Learning About Septic Repair Techniques

Questions To Ask Before Buying A Home With A Septic Tank

In more rural areas, there is not typically a public sewer system. Instead, each home has its own septic tank where waste collects before slowly seeping out into the surrounding soil. That septic tank and the associated plumbing components are the homeowner's responsibility to maintain. Therefore, if you are about to buy a home with a septic tank, you need to ask relevant questions to determine whether the tank is in good condition. Here are the questions you'll want to ask.

How large is the tank?

Septic tanks come in various sizes. The more people you have living in a home, the larger the tank you will need. A 1,000-gallon tank is about standard for a family of three or four. But if you have a larger family, you will need a bigger tank. You don't want to move six people into a home with a 1,000-gallon tank because the tank will fill up too fast, start to leak sewer water into your yard, and be a real hassle! 

When was the tank last pumped?

Most septic tanks need to be pumped every two to five years, depending on how heavily the family uses the plumbing. If the current homeowners do not know when the tank was last pumped, that could be a red flag. You might move in and find that the tank is overly filled and needs septic pumping ASAP, which will cost you a few hundred dollars. If the tank has been pumped in the last two or three years, you can have more confidence that the homeowners have taken good care of the system.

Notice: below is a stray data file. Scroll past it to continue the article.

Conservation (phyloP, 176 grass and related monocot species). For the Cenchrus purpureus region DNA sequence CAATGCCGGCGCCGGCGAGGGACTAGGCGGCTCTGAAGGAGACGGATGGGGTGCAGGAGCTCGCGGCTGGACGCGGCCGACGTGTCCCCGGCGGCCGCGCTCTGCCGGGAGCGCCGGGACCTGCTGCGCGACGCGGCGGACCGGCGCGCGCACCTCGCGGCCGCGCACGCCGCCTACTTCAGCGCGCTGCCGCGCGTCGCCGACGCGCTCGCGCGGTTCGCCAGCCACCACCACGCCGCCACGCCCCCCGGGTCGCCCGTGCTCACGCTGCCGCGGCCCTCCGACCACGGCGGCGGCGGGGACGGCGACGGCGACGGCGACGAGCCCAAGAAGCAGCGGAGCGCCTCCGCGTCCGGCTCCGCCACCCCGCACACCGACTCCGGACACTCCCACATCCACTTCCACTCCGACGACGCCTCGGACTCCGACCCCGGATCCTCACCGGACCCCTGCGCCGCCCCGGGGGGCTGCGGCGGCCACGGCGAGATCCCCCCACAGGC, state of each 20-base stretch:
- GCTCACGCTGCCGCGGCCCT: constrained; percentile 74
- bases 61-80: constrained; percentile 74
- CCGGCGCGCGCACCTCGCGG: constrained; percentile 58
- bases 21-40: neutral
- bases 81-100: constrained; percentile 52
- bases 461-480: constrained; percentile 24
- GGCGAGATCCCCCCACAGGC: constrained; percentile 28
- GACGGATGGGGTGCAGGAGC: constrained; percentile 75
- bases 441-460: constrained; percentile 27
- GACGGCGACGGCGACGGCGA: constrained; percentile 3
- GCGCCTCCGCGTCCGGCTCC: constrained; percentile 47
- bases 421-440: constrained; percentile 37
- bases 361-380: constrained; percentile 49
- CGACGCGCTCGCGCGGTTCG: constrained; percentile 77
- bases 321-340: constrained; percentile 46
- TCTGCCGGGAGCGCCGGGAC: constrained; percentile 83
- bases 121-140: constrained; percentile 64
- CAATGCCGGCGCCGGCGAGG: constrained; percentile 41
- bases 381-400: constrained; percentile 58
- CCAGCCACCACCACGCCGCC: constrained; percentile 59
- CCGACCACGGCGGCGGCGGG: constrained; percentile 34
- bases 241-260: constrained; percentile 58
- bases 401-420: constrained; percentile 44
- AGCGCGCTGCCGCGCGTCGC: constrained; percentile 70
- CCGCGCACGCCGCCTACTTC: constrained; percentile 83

Where is the leech field?

When you are visiting the property, make sure you ask where the leech field is, and walk over there. Observe the leech field, and make sure you don't see any water pooling. Also, note whether you smell any sewage odors. If the area is really wet or it smells like sewage, the septic tank may not be doing its job. You may want to have a septic inspector look over the tank and make sure it is functioning properly. Raw sewage can be dangerous, so you don't want to move in until you're confident there's not a problem.

Living in a home with a septic tank is really no different than living in a home with a sewer connection as long as the tank is properly sized and working well! Don't be afraid to ask questions. 


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